Picking up the pieces

Scene of a fatal road accident involving a white van and HGV on St Michael's Road, Bilsborrow.
Scene of a fatal road accident involving a white van and HGV on St Michael's Road, Bilsborrow.
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IT’S difficult not to feel a lump in your throat whenever you drive past a mangled car at the side of the road.

But Sgt David Horsfield can’t afford to let his emotions get the better of him.

As an accident investigator, he’s a man on a quest for answers. Answers which are not only essential for a police investigation but also invaluable to those involved, family members, the coroner and the courts.

And when he’s called to a fatal collision, his job becomes all the more important.

“We work to serve the families because often they want to know what happened,” he said.

“It can be quite surreal for the families. Their relative might go for a ride on their motorbike, say they’ll be back for tea and never come back. The family want to know their movements. How the accident was caused. What they were doing.”

For many of us, this kind of job would be too emotionally charged.

But Sgt Horsfield has years of experience to help him cope.

The father-of-two said: “If there’s a child involved who’s the same age as one of my children, I start to think about things.

“But you have got to switch off from that, be professional and do your job.

“Sometimes you get a crash where there aren’t any witnesses and you have to rely on forensic evidence at the scene. If you find out what has happened, and you can give those answers to the family, you get a lot of satisfaction from the job.”

There were 46 fatal crashes in Lancashire last year, and 18 in the county this year.

Only last week, Sgt Horsfield was called to a horrific crash in Bilsborrow. Jamie Clyde, a 31-year-old father-of two, from Kirkham, died after his van collided with a lorry on St Michael’s Road.

And on June 7, the accident investigator was sent to the scene of a crash on Fleetwood Road in Anchorsholme.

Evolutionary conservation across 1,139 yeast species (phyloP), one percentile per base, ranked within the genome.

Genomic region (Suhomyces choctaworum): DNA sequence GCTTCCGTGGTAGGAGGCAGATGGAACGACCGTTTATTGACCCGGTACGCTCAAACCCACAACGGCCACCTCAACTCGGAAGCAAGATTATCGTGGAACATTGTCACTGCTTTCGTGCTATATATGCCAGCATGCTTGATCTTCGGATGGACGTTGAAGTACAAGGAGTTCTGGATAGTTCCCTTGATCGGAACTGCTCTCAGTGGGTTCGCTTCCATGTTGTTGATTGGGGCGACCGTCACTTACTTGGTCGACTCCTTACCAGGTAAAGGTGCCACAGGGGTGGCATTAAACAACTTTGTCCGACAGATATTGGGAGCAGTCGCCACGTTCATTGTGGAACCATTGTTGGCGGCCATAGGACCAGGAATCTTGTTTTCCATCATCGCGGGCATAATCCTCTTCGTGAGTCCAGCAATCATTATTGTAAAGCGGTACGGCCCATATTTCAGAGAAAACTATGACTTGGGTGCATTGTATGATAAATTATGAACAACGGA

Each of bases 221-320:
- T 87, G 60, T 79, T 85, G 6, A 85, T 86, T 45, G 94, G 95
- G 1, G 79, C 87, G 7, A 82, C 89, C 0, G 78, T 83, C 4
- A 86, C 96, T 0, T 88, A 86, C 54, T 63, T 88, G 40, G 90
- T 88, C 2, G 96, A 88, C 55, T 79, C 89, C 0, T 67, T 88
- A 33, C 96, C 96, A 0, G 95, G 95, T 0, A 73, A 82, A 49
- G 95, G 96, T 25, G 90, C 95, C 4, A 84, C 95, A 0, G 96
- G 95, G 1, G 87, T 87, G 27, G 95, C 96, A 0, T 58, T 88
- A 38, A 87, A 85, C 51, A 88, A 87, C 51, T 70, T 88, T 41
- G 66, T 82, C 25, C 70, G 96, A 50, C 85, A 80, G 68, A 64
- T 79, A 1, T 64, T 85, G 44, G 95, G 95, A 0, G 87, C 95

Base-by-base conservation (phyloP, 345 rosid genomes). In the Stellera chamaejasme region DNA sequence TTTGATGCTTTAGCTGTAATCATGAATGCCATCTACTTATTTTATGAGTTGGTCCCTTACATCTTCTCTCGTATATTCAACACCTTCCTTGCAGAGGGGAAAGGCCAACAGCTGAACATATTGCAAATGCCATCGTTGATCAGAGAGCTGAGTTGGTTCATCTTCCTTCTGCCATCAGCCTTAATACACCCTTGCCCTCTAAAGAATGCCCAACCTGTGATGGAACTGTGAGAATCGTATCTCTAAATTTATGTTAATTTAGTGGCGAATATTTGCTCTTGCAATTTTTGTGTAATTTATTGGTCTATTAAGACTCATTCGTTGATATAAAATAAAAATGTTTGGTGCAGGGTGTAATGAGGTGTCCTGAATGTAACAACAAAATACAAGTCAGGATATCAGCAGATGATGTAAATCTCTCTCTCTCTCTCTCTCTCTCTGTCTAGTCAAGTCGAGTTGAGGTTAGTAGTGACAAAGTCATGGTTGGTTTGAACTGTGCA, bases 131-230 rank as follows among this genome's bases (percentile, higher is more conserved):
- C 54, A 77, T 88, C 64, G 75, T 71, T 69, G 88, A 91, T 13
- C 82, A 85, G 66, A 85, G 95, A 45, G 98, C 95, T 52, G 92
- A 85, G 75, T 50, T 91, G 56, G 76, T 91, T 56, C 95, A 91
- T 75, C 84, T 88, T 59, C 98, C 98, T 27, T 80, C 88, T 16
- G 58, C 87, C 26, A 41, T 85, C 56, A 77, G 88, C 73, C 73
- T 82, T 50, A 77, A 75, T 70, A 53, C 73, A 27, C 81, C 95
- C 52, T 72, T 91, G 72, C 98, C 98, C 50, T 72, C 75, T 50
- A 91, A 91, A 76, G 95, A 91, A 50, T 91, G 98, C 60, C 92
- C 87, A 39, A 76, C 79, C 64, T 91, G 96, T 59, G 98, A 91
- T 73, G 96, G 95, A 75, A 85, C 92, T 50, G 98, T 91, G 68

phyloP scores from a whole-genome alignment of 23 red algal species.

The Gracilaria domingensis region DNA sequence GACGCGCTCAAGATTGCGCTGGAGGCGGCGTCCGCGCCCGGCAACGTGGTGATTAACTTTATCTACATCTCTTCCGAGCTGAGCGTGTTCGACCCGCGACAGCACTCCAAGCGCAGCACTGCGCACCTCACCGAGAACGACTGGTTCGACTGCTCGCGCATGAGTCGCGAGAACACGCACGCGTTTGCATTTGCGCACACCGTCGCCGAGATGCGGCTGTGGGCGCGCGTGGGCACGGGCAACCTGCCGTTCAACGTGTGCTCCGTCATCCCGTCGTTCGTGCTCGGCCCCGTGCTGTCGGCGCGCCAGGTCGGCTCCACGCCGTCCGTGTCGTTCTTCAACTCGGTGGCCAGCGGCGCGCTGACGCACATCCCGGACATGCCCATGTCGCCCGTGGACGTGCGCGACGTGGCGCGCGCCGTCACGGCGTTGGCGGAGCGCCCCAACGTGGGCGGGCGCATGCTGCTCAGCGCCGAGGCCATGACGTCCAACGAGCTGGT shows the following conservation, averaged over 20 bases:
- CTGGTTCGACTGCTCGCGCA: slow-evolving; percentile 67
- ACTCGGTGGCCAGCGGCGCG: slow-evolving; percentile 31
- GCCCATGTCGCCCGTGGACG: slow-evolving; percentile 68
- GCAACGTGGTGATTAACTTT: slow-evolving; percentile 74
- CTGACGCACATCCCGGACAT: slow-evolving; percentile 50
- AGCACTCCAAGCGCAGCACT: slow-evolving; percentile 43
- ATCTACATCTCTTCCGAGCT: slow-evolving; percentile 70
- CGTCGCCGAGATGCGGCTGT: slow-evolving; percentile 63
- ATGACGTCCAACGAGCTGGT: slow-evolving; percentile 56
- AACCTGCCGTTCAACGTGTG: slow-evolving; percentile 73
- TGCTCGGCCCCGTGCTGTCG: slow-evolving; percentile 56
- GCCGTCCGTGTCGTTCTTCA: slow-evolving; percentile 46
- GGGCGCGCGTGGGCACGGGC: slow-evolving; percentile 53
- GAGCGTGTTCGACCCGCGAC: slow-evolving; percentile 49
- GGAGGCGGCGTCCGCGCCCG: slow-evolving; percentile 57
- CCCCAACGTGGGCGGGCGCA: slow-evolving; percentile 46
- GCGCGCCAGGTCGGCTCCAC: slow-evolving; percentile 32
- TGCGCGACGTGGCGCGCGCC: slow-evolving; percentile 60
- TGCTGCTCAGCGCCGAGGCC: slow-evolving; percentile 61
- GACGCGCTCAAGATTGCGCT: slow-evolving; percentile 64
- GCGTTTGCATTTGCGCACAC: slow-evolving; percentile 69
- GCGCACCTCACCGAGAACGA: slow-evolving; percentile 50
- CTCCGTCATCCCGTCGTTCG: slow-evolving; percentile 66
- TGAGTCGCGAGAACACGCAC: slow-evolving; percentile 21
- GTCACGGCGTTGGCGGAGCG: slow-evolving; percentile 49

Roseanna Cooper, of Dinmore Avenue, Grange Park, died from multiple injuries, after the car she was travelling in crashed.

The 21-year-old was one of seven people in a yellow MG ZR when it smashed into a wall on Fleetwood Road, near the junction of Kelso Avenue. Sgt Horsfield said: “A lot of factors can lead to a crash. It could be driver behaviour, excessive speed for the conditions, or mechanical defects.

“And sadly, drink-driving is still going on.”

It is for this reason, Lancashire Police launched their drink-driving campaign earlier this month.

The message is crystal clear – it’s just not worth it.

Sgt Horsfield added: “Eight out of the 46 fatal crashes last year involved drink or drugs, which is quite a significant proportion.

“Drink-driving can devastate many people’s lives – not only the victim’s and their family’s, but also the driver, who will end up in court before a judge. It’s not worth it.

“People often feel safe and wrapped up in their own car, they don’t realise they are driving a vehicle that weighs around one tonne and can do high speeds, and can potentially do a lot of damage.”

Sgt Horsfield joined Lancashire Constabulary in 1987 and has worked in the accident investigating unit at Hutton for the last eight years.

He is one of a team of seven who cover the whole county.

He said: “I’ve always had an interest in dealing with road traffic accidents – finding out whether the car had a defect and retrieving forensic evidence to find how accidents are caused.

“I’ve been a road traffic officer since 1992 and then the accident investigator role came up.

“If there is an accident in Blackpool, the local patrol will attend first. If it is thought forensic evidence will be needed, we are contacted.

“The most important thing, if it’s a serious crash, is the preservation of life. The fire service might be cutting someone out of a car so the paramedics can treat them. Giving them access to save a life has to come first.

“It’s a question of controlling the scene and making sure you get information from witnesses.

“Then there are many factors we have to look at. We do a visual inspection, the car is photographed, we look at the mechanics and check the pre and post-accident damage.

“We look at forensic evidence at the scene such as tyre marks on the road. We examine every single vehicle in an accident.

“We’ve had cars and motorcycles for a long time and it’s not going to stop now.

“I don’t think we will ever get to the position where we will prevent every single collision. It would be nice to do so. All we can do is strive to reduce them.”